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Camping in the Old Style event introduced visitors to primitive camping skills

by Liz Childers

There is a lot of good that can be said about the convenience of modern camping. If you get to a campsite close to sundown, a lighter and a camping stove ensure you won’t go hungry if you cannot gather firewood quickly enough. And if there’s sudden rain? Incredibly sturdy, waterproof tents give you the peace of mind that your camping trip won’t be ruined.

However, primitive camping skills are also important to know and have. On October 8, the U.S. Department of Agriculture Forest Service hosted “Camping in the Old Style,” an event aimed at showing visitors what those skills were. The Golden Age of Camping re-enactment featured a reconstructed, early 1900s campsite at the Cradle of Forestry in Brevard, N.C.

The Cradle of Forestry is a 6500-acre historic site within the Pisgah National Forest. The Biltmore School of Forestry was founded in 1898 and was the first forestry school in America. Carl A. Schenck, its founder, instituted forest management and conservation techniques in the Pisgah National Forest. These techniques were the first of its kind, and the Cradle of Forestry honors the beginning of forestry conservation.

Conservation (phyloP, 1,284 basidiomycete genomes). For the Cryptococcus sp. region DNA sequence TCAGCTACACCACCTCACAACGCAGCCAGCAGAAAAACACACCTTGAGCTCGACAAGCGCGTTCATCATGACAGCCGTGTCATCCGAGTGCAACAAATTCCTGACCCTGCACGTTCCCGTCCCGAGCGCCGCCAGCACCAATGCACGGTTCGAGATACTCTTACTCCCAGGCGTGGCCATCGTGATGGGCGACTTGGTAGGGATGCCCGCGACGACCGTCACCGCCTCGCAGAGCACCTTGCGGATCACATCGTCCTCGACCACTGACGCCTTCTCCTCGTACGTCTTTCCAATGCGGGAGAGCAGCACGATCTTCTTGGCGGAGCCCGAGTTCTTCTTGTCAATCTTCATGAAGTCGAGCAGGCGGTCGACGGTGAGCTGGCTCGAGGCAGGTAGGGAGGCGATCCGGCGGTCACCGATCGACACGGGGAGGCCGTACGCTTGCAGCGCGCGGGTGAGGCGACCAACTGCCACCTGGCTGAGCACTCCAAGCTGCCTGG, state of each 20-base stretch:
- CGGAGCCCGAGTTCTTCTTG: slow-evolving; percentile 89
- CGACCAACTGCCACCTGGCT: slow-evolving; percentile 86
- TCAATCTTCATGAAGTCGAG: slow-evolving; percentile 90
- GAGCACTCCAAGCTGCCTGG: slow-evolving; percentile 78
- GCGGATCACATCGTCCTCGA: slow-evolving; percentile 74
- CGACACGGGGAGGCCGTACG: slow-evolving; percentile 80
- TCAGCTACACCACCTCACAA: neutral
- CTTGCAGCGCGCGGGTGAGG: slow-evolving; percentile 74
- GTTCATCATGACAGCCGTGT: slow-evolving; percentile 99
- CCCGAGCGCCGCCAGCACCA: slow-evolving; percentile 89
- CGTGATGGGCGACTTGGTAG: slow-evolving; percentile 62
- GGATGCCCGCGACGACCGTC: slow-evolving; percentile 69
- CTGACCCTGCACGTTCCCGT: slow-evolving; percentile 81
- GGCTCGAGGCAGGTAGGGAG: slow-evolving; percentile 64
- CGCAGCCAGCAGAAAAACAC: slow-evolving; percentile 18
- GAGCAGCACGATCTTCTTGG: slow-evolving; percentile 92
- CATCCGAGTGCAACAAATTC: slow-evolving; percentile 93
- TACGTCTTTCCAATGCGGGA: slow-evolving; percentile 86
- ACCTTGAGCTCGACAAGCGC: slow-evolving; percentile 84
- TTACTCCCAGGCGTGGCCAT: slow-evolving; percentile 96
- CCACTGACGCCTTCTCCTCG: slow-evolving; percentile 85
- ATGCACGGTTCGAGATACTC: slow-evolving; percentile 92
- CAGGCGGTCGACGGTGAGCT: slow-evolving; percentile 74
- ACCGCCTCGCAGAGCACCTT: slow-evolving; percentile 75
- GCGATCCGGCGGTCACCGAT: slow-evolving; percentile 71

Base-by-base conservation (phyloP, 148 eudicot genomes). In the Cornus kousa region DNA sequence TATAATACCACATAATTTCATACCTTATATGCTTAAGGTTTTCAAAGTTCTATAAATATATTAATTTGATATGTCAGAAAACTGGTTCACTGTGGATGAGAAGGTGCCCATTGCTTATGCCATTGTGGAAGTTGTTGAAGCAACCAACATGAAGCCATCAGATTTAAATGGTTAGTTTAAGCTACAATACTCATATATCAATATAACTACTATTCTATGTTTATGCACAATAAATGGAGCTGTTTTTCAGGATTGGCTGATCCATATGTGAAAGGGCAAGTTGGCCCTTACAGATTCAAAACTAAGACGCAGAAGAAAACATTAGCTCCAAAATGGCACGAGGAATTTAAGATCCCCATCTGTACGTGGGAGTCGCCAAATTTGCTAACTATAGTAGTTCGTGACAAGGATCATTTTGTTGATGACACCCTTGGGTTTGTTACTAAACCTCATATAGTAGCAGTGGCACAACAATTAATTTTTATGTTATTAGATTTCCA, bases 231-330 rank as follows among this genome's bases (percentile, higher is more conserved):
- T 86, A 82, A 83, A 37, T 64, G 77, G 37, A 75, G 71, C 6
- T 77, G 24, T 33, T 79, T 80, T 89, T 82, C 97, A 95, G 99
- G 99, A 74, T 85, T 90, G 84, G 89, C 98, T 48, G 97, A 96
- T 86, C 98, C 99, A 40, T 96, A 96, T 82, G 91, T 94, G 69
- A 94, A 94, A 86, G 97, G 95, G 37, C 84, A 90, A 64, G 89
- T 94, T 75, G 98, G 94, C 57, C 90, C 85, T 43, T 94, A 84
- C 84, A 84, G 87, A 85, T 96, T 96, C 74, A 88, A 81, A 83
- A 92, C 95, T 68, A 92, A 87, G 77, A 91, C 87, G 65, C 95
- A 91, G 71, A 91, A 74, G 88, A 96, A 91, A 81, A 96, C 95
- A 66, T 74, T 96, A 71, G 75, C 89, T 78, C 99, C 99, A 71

The Golden Age of Camping happened around the 20th century when city dwellers were first beginning to indulge in camping as a fun form of outdoor recreation. The Pisgah National Forest, which was officially established in 1916, was a young and beautiful camping destination.

For these reasons, it is very appropriate that the Cradle of Forestry hosted “Camping in the Old Style.” Steve Watts, a primitive outdoor skills educator at the Schiele Museum, was the primary presenter. David Wescott, author of Camping in the Old Style, joined him. Along with other trained campers, the two experts presented traditional skills, such as making fire with steel and flint, and demonstrated primitive outdoor gear.

While the event has passed, the Cradle of Forestry is always a great place to visit and learn more about the forests you love and enjoy. The indoor exhibits feature forest history in interactive displays and hands-on exhibits. The Forest Festival Trail lets you literally walk through and learn about Schenck’s forestry work, bygone transportation methods, forest growth, and more. The Biltmore Campus Trail allows a peak into life as a 1900 forestry student in the one-room schoolhouse, general store, cabins, and blacksmith shop.

If you want to further your own low-tech camping skills, pick up a copy of David Wescott’s book. It is widely known as an incredible source for learning about methods of camping from before technology.